Forthcoming Book Reviews

I have a number of book reviews that will be published within the next few months, a handful of them are listed below in picture format (so you can view the cover of the book). Currently, I am working through the great book just published by David A. Fiensy titled, Jesus the Galilean: Soundings in a First Century Life. That review should be published around April. Recently, though, I completed a review of Marshall Govindan's, The Wisdom of Jesus and the Yoga Siddhas. I am interested in telling you specifically about this one because the book was free and it was easy to acquire. I was surfing the net one day and came across http://www.spiritrestoration.org/. If you are qualified, you can sign up and they'll ship you a free book to read and review, they'll then publish your work on their website (mine is still forthcoming on their site; however, and though this was not nearly my favorite book or review, since it was easy to get, I have gone ahead posted the review below in this column; for those of you who may be interested in starting to do this type of stuff, this might be a good place for you to begin).

Reviews of mine currently in the process of publication (or soon to be published):

SpiritRestoration.org Review (in their format, of course):

The Wisdom of Jesus and the Yoga Siddhas (Quebec, Canada: Babaji's Kriya Yoga & Publications, Inc., 2007), 219pp.

Author: Marshall Govindan
Rating: 1 (1 as lowest score, 5 as highest score)

As a young man, Marshall Govindan made a decision to trust Jesus Christ as Savior and Lord. It was this choice that led Govindan to begin think more deeply about life and its connections with spirituality. Ultimately and early on, though, the energies of Govindan’s search were channeled away from Christianity and towards Buddhism. It was in this newfound experience of Buddhism that Govindan remarks, “I felt as if I had finally found my path to God” (15).

When Govindan eventually returned to reading and studying the Bible, it was from this vantage point that he did so. In short, he began employing a Buddhist-spiritual hermeneutic (this is the hermeneutic, which The Wisdom of Jesus and the Yoga Siddhas operates on). This, combined with the scholarship of extremely liberal Bible interpreters, though, is what ultimately skews his reading of the Biblical texts. Indeed, Govindan’s work is littered with eisogesis and distorted claims about the Bible. Even a quick perusing of his bibliography reveals his bias as he relies solely on the works of authors such as J. D. Crossan, E. Pagels and J. S. Spong. It is their works and the claims of the Jesus Seminar that Govindan takes as Gospel, something that any serious Bible scholar would be incredibly wary and suspicious of.

One of Govindan’s aims in this book is to suggest that there are parallels between the teachings of Jesus and the instructions of the Yoga Siddhas (free thinking Buddhists whose legacy, from the present, reaches back thousands of years). Yet, in this reviewer’s opinion, Govindan never achieves that aim because he gets too sidetracked in attempting to discredit the claims of traditional biblical scholars. Indeed, that seems to be Govindan’s focus. He could have shown supposed parallels without employing any form of defamation.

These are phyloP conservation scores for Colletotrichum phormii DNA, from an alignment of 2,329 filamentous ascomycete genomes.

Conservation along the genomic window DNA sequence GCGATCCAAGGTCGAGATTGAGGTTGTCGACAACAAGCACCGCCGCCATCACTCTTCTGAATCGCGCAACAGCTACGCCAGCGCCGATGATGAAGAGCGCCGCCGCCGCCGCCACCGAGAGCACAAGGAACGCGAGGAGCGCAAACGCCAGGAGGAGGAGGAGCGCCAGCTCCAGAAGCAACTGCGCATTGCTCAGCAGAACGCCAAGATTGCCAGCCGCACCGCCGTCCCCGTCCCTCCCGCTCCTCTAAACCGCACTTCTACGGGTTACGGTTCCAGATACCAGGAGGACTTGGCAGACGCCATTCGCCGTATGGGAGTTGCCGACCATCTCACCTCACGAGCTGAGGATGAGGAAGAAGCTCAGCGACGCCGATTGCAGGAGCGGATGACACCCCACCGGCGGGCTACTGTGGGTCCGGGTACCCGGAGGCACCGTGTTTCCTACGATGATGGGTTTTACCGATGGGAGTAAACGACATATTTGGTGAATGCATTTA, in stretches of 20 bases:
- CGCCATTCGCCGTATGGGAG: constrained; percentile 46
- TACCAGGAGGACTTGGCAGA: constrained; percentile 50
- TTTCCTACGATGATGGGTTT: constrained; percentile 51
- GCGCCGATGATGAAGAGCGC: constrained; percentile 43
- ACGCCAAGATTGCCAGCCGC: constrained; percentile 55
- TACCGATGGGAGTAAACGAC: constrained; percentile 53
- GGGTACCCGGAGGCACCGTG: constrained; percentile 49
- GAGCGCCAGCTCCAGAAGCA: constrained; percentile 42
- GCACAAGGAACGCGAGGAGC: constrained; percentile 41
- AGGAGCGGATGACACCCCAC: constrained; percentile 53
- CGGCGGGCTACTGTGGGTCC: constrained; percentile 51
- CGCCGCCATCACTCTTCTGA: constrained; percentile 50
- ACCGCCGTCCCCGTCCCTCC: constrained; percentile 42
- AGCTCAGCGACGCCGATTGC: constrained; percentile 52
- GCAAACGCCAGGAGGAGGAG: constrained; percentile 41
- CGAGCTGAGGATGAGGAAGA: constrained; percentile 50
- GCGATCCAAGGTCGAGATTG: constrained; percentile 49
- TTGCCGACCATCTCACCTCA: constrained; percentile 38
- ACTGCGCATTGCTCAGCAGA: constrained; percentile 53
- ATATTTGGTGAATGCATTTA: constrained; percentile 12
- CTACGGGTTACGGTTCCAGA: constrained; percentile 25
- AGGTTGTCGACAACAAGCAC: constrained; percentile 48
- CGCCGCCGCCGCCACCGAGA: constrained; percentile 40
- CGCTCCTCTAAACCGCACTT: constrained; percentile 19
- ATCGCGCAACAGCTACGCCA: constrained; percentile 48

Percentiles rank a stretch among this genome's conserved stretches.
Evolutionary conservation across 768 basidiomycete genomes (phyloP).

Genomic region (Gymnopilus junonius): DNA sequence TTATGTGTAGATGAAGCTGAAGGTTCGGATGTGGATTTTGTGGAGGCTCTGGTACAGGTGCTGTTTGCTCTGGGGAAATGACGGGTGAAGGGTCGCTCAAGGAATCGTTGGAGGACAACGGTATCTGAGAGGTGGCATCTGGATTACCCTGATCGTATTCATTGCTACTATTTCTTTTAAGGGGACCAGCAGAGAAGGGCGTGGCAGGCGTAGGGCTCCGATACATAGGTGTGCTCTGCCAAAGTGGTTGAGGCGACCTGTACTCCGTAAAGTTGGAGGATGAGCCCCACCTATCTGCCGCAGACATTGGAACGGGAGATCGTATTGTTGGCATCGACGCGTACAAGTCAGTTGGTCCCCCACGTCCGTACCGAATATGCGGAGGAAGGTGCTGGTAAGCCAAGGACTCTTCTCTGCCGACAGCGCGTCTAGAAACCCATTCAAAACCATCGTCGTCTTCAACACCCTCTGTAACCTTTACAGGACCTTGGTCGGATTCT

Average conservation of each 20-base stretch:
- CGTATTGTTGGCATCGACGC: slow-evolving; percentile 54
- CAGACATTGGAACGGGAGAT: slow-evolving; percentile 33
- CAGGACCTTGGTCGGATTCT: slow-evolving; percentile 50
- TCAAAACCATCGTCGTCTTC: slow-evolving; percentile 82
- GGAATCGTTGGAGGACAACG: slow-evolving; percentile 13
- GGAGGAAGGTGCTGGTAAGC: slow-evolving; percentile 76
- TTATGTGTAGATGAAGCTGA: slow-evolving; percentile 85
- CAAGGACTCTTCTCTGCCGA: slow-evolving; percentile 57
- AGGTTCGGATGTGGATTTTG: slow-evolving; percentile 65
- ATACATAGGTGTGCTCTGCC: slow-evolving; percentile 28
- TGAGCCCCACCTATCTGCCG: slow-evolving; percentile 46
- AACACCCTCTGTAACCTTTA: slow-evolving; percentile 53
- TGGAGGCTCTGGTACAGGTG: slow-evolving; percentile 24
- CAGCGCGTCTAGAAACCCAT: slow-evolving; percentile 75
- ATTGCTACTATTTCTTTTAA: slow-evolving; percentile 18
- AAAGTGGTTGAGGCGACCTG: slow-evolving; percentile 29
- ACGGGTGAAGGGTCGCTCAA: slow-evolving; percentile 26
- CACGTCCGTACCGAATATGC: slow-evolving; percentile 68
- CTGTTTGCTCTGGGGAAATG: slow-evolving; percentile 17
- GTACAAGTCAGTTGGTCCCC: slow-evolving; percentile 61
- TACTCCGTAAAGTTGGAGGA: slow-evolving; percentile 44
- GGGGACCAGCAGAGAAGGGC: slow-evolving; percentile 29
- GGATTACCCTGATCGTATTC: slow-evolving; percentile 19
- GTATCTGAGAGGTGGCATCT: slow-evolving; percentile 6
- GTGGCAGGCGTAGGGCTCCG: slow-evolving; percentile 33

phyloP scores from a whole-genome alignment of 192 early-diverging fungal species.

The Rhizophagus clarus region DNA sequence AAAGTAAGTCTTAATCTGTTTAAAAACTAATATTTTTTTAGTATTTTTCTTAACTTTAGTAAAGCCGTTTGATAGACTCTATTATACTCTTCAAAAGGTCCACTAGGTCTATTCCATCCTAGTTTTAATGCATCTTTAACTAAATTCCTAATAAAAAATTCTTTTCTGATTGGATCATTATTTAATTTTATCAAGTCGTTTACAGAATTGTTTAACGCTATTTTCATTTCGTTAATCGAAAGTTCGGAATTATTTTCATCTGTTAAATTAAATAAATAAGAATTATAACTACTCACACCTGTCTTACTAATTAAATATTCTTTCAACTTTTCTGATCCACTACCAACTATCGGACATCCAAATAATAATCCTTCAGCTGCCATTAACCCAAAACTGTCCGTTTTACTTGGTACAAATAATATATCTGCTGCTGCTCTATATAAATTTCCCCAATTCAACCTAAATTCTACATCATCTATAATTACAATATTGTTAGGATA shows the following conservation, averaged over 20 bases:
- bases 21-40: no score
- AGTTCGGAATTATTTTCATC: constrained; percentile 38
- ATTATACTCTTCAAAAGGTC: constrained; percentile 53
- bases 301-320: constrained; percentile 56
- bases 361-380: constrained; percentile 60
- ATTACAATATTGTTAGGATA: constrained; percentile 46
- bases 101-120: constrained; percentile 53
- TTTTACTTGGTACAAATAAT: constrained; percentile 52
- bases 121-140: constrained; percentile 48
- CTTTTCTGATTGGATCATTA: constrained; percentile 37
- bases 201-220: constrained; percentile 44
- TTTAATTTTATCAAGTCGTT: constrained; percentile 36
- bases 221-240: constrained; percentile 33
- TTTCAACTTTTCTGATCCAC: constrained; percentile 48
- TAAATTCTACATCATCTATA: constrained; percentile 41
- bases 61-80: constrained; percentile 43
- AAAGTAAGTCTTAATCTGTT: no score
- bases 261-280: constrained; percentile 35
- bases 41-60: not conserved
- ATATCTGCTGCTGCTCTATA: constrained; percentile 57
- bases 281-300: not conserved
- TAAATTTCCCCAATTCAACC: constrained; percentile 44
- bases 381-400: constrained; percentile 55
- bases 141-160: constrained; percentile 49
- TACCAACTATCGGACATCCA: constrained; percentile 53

At one juncture, Govindan says that, to the Siddhas, “The teaching not the teacher is what is important” (77). This point, foundational to Govindan’s book, is what leads him to suggest that Jesus did not want people to worship Him but rather to practice inner worship. Govindan also notes that, “as Buddhism itself became a religion, Buddha became an object of worship, just as Jesus did” (71). Again, to Govindan, individual worship within oneself is the key to true spirituality, not the worship of another. Govindan compares himself, others and the Siddhas to Jesus arguing that through meditation, many enlightened persons have reached and still can reach divine status (68, 82). Jesus, then, is not “special” (68). It is remarks such as these that attest to Govindan’s stepping outside the bounds of Christian orthodoxy—a step that he, as a “free thinker” is proud to take.

While Govindan’s book is riddled with inaccuracies (e.g. the statement that “The concept of plagiarism was unknown in ancient times,” 49), slanted exegesis (e.g. reliance on the most extreme liberal scholarship) and misshaped theology (e.g. anyone can achieve divine status just as Jesus did) there are a couple of positive things one can glean from the book: 1) The reader will be forced to think about and research a great number of historical, religious and theological issues, and 2) The reader will accrue knowledge of another religious sect and thus, be able to converse with members of that group.The Wisdom of Jesus and the Yoga Siddhas has the potential to be a good discussion starter but with that said, for fruitful discussion to occur, one must carefully work through the plethora of errors contained within this volume. Indeed, that may be an issue worthy of discussion in and of itself.

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